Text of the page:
Providing cloud services involves many stakeholders—including but not limited to cloud providers, governments, and enterprise customers—working together. As a result, these parties must also cooperate to ensure the surety (security, robustness, and resilience) of these services. However, as cloud services, business models, and contracting have evolved, it has become increasingly difficult to identify who is responsible for what. This section provides a series of templates that can serve as a starting point for these stakeholders, as well as others, including managed security service providers3 and insurers, to begin identifying and dividing these responsibilities.
Clearly dividing responsibilities has obvious benefits for cloud providers and their enterprise customers, who can avoid confusion and disputes with one another in the event of a cloud incident. It can particularly benefit smaller customers of cloud services, who may lack the knowledge and power to shape the allocation of responsibility when negotiating contracts with their cloud providers. Larger enterprise customers may have chief technology officers and legal teams to help steer contract negotiations, but they may nevertheless face power asymmetries with cloud providers that stem from unfamiliarity with cloud computing technology or the broader cloud services landscape, which these templates could help offset.
This effort comes from our analysis of how major cloud providers currently divide such responsibilities.4 This reveals considerable variation on three issues:
Moreover, providers’ published models for dividing responsibility do not identify a clear role for governments (for example, in attribution, response to state or state-sponsored attacks, whole-of-system cyber risk management, and so on). However, in practice, cloud providers and their customers increasingly recognize that there is a need to clearly define the role of governments in supporting cloud surety, beyond cases wherein cloud incidents threaten government services or critical infrastructure.
The current state of uncertainty and tension has created a patchwork of individual efforts and unclear expectations of stakeholder roles and responsibilities, especially with respect to issues where government participation is welcomed or necessary. Such complexities point to the necessity of developing new approaches that focus on building and sustaining trust among stakeholders.5 With this in mind, we have developed an approach to outlining the division of roles and responsibilities among all three stakeholders (governments, cloud providers, and their customers), illustrated in the following three templates.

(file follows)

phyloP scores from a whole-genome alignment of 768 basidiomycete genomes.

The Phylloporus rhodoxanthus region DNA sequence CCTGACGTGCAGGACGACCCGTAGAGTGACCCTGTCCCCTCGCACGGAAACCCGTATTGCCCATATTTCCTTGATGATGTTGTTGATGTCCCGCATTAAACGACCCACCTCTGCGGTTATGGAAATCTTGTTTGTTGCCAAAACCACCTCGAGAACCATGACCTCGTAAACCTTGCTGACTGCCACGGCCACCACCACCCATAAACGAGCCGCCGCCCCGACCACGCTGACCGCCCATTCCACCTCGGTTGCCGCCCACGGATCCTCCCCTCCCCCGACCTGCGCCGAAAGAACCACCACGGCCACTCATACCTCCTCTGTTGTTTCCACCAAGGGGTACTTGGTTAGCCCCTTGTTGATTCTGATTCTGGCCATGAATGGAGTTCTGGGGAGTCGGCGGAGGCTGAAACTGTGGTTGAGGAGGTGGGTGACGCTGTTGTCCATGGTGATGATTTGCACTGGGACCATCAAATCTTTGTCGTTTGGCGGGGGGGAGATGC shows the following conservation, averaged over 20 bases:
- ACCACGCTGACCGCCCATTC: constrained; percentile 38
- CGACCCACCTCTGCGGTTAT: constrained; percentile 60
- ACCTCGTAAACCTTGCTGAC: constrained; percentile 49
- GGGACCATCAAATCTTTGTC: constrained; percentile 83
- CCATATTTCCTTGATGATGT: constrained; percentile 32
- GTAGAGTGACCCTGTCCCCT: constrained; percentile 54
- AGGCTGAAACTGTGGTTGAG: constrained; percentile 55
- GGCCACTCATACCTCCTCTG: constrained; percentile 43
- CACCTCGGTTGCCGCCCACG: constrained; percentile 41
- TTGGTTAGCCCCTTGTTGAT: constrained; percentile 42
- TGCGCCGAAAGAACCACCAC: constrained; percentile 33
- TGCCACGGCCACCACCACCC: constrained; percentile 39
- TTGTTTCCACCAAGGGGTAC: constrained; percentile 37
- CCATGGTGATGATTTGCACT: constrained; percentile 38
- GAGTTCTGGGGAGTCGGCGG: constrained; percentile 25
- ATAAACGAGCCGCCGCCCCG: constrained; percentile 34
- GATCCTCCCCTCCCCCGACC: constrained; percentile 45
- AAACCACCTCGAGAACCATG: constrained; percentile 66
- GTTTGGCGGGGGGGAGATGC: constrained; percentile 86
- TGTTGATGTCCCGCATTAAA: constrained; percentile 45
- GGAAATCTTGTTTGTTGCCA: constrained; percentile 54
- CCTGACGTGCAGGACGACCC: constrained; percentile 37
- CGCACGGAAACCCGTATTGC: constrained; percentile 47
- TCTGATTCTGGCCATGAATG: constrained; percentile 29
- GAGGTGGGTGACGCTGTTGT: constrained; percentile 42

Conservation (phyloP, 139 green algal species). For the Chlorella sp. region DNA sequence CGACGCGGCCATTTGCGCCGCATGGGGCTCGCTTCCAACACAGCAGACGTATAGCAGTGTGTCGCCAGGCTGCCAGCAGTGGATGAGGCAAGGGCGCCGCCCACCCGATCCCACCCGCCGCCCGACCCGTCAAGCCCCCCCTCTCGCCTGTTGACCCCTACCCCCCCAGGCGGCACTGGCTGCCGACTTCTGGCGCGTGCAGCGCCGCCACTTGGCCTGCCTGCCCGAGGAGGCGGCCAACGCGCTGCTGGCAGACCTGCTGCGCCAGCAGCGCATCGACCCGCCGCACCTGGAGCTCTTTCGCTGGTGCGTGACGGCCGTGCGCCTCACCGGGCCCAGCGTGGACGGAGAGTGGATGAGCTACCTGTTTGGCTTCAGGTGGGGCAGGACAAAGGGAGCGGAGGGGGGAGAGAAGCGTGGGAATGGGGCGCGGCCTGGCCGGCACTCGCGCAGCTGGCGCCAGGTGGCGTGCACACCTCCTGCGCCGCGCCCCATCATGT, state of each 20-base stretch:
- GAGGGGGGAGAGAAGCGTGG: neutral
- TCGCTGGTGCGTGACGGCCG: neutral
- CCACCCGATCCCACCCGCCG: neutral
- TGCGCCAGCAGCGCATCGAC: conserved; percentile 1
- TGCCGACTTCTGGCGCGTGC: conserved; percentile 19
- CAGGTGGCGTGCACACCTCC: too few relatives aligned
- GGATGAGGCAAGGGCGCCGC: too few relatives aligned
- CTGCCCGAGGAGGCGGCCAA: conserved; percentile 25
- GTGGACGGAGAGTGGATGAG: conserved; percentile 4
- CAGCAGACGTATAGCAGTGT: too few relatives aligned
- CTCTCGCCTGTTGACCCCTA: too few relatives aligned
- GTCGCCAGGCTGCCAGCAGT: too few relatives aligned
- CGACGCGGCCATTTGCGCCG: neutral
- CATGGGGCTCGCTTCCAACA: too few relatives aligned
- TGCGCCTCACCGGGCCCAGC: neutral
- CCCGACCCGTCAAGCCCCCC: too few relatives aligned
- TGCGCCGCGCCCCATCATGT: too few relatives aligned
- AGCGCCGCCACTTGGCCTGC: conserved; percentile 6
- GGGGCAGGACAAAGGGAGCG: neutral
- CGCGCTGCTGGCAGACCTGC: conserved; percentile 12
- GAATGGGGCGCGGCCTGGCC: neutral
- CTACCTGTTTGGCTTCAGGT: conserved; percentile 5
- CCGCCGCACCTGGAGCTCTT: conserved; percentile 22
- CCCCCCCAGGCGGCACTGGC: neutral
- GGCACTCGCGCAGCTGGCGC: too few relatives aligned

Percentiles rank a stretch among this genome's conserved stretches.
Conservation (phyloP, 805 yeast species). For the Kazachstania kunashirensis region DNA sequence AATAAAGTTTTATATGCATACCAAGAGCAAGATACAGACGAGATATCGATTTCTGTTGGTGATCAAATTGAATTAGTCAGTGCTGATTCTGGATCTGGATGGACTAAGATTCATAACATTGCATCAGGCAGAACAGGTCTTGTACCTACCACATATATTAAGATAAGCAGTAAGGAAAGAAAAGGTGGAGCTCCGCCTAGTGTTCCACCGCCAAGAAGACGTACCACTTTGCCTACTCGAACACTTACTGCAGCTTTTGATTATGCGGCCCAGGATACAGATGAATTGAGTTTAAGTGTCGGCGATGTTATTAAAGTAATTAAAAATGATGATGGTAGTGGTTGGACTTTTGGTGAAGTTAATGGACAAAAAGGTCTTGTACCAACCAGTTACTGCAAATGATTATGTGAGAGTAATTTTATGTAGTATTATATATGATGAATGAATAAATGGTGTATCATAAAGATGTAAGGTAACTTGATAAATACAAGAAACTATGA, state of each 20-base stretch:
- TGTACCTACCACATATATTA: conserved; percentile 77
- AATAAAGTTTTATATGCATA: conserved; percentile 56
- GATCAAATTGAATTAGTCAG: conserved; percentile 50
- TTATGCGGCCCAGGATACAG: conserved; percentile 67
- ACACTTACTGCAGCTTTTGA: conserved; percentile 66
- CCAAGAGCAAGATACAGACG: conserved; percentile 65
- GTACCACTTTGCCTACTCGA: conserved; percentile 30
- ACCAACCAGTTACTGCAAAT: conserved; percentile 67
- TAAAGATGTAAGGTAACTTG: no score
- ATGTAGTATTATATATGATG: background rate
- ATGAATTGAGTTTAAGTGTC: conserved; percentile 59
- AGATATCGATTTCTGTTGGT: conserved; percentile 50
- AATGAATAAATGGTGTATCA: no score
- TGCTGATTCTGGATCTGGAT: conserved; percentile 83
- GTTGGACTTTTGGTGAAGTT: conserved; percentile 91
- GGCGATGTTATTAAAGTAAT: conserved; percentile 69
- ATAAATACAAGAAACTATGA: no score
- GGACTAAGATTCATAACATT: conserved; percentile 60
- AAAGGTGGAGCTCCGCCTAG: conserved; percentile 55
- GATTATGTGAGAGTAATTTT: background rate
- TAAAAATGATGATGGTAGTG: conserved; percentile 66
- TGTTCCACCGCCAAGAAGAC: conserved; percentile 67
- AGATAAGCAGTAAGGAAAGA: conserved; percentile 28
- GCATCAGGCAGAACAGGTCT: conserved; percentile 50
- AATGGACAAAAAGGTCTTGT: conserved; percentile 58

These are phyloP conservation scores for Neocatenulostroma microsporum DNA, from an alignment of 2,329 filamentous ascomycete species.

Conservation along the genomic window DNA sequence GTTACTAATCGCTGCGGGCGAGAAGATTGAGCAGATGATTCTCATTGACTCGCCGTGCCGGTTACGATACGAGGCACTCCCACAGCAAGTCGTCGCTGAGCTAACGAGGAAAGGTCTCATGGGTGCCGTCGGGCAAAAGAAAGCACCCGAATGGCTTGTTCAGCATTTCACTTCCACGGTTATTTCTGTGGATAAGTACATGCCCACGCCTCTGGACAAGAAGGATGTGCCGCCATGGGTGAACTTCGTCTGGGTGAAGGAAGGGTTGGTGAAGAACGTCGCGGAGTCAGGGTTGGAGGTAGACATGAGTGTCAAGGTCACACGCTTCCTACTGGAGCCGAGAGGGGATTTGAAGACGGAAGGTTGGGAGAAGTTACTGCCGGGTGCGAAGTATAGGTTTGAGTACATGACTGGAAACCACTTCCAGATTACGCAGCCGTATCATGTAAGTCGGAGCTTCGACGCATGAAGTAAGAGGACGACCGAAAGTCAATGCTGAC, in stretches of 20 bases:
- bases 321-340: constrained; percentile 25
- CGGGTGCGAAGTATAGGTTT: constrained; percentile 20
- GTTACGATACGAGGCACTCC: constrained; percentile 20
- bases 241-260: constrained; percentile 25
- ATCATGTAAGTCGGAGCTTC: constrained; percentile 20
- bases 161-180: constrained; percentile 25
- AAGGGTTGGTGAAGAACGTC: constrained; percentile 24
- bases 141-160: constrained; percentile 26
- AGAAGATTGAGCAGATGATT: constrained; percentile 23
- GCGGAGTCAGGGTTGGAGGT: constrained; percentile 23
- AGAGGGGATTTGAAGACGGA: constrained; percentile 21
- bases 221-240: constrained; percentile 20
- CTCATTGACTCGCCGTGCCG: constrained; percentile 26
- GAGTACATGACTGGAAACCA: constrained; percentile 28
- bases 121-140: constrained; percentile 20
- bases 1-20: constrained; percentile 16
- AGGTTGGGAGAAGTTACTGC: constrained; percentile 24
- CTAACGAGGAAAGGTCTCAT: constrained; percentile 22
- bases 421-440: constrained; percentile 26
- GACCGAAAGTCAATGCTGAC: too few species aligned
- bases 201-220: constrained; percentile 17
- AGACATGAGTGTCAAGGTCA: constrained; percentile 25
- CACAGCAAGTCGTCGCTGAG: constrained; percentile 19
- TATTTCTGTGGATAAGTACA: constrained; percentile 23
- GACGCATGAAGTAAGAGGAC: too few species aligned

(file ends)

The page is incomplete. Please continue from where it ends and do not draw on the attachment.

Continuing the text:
Click on the circle below to explore the division of responsibility between governments, cloud providers, and customers.
1 Brad Smith. “A moment of reckoning: the need for a strong and global cybersecurity response.” Microsoft. 17 December 2020. https://blogs.microsoft.com/on-the-issues/2020/12/17/cyberattacks-cybersecurity-solarwinds-fireeye/
2 Through force majeure clauses, cloud providers have set limits to what their service level agreements (SLAs) will cover in respect of responsibility vis a vis threat vectors that are ‘out of their control’ (i.e., war, act of terrorism, natural disasters, etc.), which complicate efforts to determine how the various stakeholders should take measures to safeguard against and address the consequences of duress borne from these circumstances
3 For a definition of this term, see this project’s lexicon: https://cloud.carnegieendowment.org/about/lexicon/
4 We conducted a review of the shared responsibility models made publicly available by IBM, Google, Microsoft, Amazon, Oracle, and Alibaba, which illustrated how several of the most prominent providers are approaching this issue.
5 Such as the approach recently advanced by Google, which proposes that customers should move from a model of central ownership and management of control processes (“confidence through organizational hierarchy”) to one where control is federated through the wider organization and observed through data (“confidence through control observability”).
Office of the CISO, “Risk Governance of Digital Transformation in the Cloud: A Guide for Chief Risk Officers, Chief Compliance Officers and Heads of Internal Audit,” Google, April 2021, https://services.google.com/fh/files/misc/risk-governance-of-digital-transformation.pdf